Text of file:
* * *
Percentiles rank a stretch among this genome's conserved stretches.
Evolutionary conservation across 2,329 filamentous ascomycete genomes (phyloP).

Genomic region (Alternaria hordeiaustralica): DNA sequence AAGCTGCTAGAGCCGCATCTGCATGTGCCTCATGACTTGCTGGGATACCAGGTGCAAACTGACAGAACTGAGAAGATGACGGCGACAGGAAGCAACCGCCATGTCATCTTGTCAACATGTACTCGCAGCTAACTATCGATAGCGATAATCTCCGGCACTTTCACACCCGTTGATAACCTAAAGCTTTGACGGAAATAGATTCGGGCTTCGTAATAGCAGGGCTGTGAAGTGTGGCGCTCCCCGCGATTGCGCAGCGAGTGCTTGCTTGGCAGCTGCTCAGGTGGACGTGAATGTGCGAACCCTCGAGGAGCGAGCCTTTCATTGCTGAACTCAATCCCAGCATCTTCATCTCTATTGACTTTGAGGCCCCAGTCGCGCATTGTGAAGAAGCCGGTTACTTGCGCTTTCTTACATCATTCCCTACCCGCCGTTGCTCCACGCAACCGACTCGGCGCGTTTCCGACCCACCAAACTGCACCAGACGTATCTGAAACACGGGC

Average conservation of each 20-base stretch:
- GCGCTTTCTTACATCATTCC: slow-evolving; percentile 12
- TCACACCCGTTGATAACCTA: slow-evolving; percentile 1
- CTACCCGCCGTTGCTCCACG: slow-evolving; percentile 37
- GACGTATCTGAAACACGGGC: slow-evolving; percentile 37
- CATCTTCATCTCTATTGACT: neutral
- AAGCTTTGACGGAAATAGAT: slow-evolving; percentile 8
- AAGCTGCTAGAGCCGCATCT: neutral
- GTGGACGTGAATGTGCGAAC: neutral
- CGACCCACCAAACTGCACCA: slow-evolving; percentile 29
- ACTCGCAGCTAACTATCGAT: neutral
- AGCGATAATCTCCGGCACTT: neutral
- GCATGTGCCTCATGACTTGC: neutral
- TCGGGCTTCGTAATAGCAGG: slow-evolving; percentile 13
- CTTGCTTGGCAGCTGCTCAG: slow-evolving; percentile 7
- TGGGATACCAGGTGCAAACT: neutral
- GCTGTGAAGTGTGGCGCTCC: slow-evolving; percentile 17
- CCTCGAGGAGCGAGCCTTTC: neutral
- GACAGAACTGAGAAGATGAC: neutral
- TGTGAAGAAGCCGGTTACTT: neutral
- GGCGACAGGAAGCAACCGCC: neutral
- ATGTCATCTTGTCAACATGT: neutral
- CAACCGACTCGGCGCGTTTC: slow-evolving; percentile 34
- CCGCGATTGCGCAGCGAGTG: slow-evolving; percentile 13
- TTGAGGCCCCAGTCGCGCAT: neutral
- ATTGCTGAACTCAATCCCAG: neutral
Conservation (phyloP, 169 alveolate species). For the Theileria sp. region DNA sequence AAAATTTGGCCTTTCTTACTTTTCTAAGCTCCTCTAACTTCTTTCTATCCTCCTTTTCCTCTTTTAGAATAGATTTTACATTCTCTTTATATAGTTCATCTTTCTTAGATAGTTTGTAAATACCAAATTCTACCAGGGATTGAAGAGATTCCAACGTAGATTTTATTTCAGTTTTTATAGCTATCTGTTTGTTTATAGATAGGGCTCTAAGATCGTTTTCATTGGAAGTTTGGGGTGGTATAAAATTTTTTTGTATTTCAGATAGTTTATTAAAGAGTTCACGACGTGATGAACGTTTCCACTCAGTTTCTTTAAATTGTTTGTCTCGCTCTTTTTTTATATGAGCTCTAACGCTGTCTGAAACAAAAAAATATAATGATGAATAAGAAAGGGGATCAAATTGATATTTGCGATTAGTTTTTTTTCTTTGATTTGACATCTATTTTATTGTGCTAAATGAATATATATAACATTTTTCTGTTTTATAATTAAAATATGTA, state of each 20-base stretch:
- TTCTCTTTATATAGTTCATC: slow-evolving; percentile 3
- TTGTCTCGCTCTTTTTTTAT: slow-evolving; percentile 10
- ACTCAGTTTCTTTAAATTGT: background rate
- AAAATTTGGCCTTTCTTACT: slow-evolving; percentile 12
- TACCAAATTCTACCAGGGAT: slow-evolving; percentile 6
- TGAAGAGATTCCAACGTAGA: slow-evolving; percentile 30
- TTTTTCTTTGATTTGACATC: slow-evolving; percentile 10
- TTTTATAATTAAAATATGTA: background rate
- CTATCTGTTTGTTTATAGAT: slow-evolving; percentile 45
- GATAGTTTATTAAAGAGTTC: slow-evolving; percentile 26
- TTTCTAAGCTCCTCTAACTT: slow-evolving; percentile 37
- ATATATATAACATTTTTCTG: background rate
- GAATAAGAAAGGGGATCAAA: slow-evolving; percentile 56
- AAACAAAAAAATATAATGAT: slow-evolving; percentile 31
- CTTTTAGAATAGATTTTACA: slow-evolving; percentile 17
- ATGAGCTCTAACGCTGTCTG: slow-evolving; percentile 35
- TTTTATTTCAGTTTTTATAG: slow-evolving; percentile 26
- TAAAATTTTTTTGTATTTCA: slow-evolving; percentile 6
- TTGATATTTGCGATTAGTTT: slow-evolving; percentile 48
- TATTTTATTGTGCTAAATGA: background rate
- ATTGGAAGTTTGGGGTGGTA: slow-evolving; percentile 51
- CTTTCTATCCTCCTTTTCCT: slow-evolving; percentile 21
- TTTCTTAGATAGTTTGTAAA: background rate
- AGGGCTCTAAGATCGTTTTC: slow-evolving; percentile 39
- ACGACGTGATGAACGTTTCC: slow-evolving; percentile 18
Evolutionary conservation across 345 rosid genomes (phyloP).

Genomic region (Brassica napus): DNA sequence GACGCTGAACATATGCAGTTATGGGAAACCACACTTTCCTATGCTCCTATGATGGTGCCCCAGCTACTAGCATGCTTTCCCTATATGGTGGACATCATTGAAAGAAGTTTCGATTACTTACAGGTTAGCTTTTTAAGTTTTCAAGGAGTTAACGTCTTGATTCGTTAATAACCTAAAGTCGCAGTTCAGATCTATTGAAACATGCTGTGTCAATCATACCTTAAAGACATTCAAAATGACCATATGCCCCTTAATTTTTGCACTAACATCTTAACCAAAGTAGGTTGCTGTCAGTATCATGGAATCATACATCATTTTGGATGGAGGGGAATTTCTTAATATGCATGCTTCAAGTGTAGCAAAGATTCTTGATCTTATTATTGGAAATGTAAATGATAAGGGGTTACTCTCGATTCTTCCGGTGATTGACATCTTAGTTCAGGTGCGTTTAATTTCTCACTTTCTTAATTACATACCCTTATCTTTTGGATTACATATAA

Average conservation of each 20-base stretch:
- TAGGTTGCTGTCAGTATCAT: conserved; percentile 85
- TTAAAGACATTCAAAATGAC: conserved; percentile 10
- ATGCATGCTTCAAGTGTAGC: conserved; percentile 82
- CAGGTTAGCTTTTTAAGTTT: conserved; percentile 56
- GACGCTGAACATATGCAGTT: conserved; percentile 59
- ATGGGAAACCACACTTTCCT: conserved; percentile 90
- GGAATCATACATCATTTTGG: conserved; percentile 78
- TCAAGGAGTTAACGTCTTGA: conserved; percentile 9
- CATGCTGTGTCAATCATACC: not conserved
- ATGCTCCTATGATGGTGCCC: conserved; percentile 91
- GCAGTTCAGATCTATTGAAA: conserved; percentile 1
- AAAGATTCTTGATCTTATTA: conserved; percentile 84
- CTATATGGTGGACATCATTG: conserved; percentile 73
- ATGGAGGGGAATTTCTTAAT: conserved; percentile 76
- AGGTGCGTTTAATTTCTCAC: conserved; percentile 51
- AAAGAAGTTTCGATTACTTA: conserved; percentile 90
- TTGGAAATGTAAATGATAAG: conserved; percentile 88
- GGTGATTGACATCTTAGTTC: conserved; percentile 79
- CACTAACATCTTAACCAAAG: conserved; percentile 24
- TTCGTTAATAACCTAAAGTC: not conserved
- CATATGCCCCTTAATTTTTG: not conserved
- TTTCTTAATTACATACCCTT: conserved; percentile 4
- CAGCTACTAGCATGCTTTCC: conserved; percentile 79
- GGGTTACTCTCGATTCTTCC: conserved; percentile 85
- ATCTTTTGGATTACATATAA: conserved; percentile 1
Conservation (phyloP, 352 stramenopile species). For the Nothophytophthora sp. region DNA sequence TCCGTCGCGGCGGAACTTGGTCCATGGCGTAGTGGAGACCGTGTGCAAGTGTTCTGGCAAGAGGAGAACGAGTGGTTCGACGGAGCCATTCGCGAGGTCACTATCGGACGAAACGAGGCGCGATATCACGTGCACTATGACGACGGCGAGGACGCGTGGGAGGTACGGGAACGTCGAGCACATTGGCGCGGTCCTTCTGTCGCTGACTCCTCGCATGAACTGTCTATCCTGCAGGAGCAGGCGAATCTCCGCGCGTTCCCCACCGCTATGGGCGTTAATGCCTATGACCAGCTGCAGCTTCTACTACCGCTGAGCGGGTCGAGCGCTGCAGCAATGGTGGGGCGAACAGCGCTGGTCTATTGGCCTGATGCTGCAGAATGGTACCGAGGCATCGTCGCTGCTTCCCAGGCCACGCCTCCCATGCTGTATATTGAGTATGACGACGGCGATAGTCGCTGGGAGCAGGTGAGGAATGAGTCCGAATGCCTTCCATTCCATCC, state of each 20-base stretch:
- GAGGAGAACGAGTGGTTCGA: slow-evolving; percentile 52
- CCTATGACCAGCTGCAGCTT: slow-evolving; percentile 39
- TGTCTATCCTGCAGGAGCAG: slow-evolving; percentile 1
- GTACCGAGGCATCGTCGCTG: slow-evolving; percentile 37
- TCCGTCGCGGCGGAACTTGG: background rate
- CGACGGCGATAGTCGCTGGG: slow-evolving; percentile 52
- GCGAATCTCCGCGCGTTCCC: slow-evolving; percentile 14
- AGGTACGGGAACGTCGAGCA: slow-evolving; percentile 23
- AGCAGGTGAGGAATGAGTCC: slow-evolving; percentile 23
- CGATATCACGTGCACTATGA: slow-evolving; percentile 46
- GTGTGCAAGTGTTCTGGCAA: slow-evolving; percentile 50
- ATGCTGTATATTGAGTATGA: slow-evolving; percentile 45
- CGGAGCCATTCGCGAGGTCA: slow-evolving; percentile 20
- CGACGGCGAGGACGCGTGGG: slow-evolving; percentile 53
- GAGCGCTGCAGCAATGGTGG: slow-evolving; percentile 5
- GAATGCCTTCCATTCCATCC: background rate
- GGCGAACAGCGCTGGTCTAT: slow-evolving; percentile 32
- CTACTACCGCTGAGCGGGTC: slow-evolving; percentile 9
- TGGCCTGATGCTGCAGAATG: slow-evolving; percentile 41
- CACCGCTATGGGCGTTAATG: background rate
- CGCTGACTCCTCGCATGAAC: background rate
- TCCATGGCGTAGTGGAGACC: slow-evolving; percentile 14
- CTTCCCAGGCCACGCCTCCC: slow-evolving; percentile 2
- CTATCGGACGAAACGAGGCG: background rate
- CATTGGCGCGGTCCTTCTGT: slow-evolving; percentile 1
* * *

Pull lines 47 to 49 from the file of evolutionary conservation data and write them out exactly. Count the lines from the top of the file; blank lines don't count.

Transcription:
- TTTTATTTCAGTTTTTATAG: slow-evolving; percentile 26
- TAAAATTTTTTTGTATTTCA: slow-evolving; percentile 6
- TTGATATTTGCGATTAGTTT: slow-evolving; percentile 48